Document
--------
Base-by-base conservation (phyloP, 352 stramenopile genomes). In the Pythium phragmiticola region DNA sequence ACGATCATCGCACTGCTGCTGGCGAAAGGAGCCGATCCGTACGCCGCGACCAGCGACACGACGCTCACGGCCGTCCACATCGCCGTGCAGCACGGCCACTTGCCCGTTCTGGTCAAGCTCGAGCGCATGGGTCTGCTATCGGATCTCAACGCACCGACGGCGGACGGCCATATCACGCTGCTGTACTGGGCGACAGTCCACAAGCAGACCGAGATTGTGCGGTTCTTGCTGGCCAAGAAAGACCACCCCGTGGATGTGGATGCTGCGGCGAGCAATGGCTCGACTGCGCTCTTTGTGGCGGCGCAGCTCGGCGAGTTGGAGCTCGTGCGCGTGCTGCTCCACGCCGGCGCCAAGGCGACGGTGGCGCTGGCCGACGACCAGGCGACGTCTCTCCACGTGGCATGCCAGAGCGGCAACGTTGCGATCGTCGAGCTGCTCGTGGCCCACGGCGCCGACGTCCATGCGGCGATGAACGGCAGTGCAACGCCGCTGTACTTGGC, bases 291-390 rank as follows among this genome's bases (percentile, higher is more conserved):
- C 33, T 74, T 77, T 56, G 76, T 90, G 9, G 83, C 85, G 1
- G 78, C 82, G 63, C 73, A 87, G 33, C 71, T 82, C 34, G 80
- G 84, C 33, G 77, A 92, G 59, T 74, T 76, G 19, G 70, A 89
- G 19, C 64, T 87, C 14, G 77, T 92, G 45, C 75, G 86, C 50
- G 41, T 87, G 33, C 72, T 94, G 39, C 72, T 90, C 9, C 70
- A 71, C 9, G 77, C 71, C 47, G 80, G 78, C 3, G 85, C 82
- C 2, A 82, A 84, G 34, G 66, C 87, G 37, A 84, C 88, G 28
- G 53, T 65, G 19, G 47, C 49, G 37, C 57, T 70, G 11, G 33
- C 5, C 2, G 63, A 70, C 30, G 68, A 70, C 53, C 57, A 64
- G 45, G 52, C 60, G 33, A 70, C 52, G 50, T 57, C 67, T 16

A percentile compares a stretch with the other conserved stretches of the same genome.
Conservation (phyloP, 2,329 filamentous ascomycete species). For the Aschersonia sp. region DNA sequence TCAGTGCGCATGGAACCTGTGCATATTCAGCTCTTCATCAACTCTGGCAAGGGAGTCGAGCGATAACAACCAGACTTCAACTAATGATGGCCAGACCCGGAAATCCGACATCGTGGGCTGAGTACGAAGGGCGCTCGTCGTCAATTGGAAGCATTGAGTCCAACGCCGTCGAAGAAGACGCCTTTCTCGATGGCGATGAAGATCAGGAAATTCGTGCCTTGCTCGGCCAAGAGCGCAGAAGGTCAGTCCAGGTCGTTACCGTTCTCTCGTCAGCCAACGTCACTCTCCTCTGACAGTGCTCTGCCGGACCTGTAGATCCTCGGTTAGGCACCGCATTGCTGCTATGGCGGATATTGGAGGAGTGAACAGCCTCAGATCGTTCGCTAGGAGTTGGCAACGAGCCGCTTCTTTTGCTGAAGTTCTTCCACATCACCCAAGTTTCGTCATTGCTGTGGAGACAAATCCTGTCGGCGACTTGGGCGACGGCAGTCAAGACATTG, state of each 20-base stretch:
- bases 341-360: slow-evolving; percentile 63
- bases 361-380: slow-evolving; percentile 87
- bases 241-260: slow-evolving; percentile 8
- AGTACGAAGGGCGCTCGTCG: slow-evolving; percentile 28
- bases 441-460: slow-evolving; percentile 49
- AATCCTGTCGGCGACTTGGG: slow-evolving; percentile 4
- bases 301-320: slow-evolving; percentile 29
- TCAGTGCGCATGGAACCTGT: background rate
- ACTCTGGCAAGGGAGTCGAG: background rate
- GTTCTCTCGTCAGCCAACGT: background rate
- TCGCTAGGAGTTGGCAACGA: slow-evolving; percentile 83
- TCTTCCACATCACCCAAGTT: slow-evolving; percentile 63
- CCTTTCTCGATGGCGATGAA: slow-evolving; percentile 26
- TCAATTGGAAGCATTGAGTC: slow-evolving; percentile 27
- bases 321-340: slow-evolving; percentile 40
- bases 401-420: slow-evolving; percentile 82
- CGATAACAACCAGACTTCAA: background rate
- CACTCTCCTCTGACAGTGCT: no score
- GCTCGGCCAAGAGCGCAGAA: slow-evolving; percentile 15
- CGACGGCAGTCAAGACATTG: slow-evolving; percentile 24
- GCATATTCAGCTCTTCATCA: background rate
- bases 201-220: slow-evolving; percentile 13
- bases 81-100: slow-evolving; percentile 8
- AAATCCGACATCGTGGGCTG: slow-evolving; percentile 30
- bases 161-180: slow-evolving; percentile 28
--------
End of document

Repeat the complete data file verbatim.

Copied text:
Base-by-base conservation (phyloP, 352 stramenopile genomes). In the Pythium phragmiticola region DNA sequence ACGATCATCGCACTGCTGCTGGCGAAAGGAGCCGATCCGTACGCCGCGACCAGCGACACGACGCTCACGGCCGTCCACATCGCCGTGCAGCACGGCCACTTGCCCGTTCTGGTCAAGCTCGAGCGCATGGGTCTGCTATCGGATCTCAACGCACCGACGGCGGACGGCCATATCACGCTGCTGTACTGGGCGACAGTCCACAAGCAGACCGAGATTGTGCGGTTCTTGCTGGCCAAGAAAGACCACCCCGTGGATGTGGATGCTGCGGCGAGCAATGGCTCGACTGCGCTCTTTGTGGCGGCGCAGCTCGGCGAGTTGGAGCTCGTGCGCGTGCTGCTCCACGCCGGCGCCAAGGCGACGGTGGCGCTGGCCGACGACCAGGCGACGTCTCTCCACGTGGCATGCCAGAGCGGCAACGTTGCGATCGTCGAGCTGCTCGTGGCCCACGGCGCCGACGTCCATGCGGCGATGAACGGCAGTGCAACGCCGCTGTACTTGGC, bases 291-390 rank as follows among this genome's bases (percentile, higher is more conserved):
- C 33, T 74, T 77, T 56, G 76, T 90, G 9, G 83, C 85, G 1
- G 78, C 82, G 63, C 73, A 87, G 33, C 71, T 82, C 34, G 80
- G 84, C 33, G 77, A 92, G 59, T 74, T 76, G 19, G 70, A 89
- G 19, C 64, T 87, C 14, G 77, T 92, G 45, C 75, G 86, C 50
- G 41, T 87, G 33, C 72, T 94, G 39, C 72, T 90, C 9, C 70
- A 71, C 9, G 77, C 71, C 47, G 80, G 78, C 3, G 85, C 82
- C 2, A 82, A 84, G 34, G 66, C 87, G 37, A 84, C 88, G 28
- G 53, T 65, G 19, G 47, C 49, G 37, C 57, T 70, G 11, G 33
- C 5, C 2, G 63, A 70, C 30, G 68, A 70, C 53, C 57, A 64
- G 45, G 52, C 60, G 33, A 70, C 52, G 50, T 57, C 67, T 16

A percentile compares a stretch with the other conserved stretches of the same genome.
Conservation (phyloP, 2,329 filamentous ascomycete species). For the Aschersonia sp. region DNA sequence TCAGTGCGCATGGAACCTGTGCATATTCAGCTCTTCATCAACTCTGGCAAGGGAGTCGAGCGATAACAACCAGACTTCAACTAATGATGGCCAGACCCGGAAATCCGACATCGTGGGCTGAGTACGAAGGGCGCTCGTCGTCAATTGGAAGCATTGAGTCCAACGCCGTCGAAGAAGACGCCTTTCTCGATGGCGATGAAGATCAGGAAATTCGTGCCTTGCTCGGCCAAGAGCGCAGAAGGTCAGTCCAGGTCGTTACCGTTCTCTCGTCAGCCAACGTCACTCTCCTCTGACAGTGCTCTGCCGGACCTGTAGATCCTCGGTTAGGCACCGCATTGCTGCTATGGCGGATATTGGAGGAGTGAACAGCCTCAGATCGTTCGCTAGGAGTTGGCAACGAGCCGCTTCTTTTGCTGAAGTTCTTCCACATCACCCAAGTTTCGTCATTGCTGTGGAGACAAATCCTGTCGGCGACTTGGGCGACGGCAGTCAAGACATTG, state of each 20-base stretch:
- bases 341-360: slow-evolving; percentile 63
- bases 361-380: slow-evolving; percentile 87
- bases 241-260: slow-evolving; percentile 8
- AGTACGAAGGGCGCTCGTCG: slow-evolving; percentile 28
- bases 441-460: slow-evolving; percentile 49
- AATCCTGTCGGCGACTTGGG: slow-evolving; percentile 4
- bases 301-320: slow-evolving; percentile 29
- TCAGTGCGCATGGAACCTGT: background rate
- ACTCTGGCAAGGGAGTCGAG: background rate
- GTTCTCTCGTCAGCCAACGT: background rate
- TCGCTAGGAGTTGGCAACGA: slow-evolving; percentile 83
- TCTTCCACATCACCCAAGTT: slow-evolving; percentile 63
- CCTTTCTCGATGGCGATGAA: slow-evolving; percentile 26
- TCAATTGGAAGCATTGAGTC: slow-evolving; percentile 27
- bases 321-340: slow-evolving; percentile 40
- bases 401-420: slow-evolving; percentile 82
- CGATAACAACCAGACTTCAA: background rate
- CACTCTCCTCTGACAGTGCT: no score
- GCTCGGCCAAGAGCGCAGAA: slow-evolving; percentile 15
- CGACGGCAGTCAAGACATTG: slow-evolving; percentile 24
- GCATATTCAGCTCTTCATCA: background rate
- bases 201-220: slow-evolving; percentile 13
- bases 81-100: slow-evolving; percentile 8
- AAATCCGACATCGTGGGCTG: slow-evolving; percentile 30
- bases 161-180: slow-evolving; percentile 28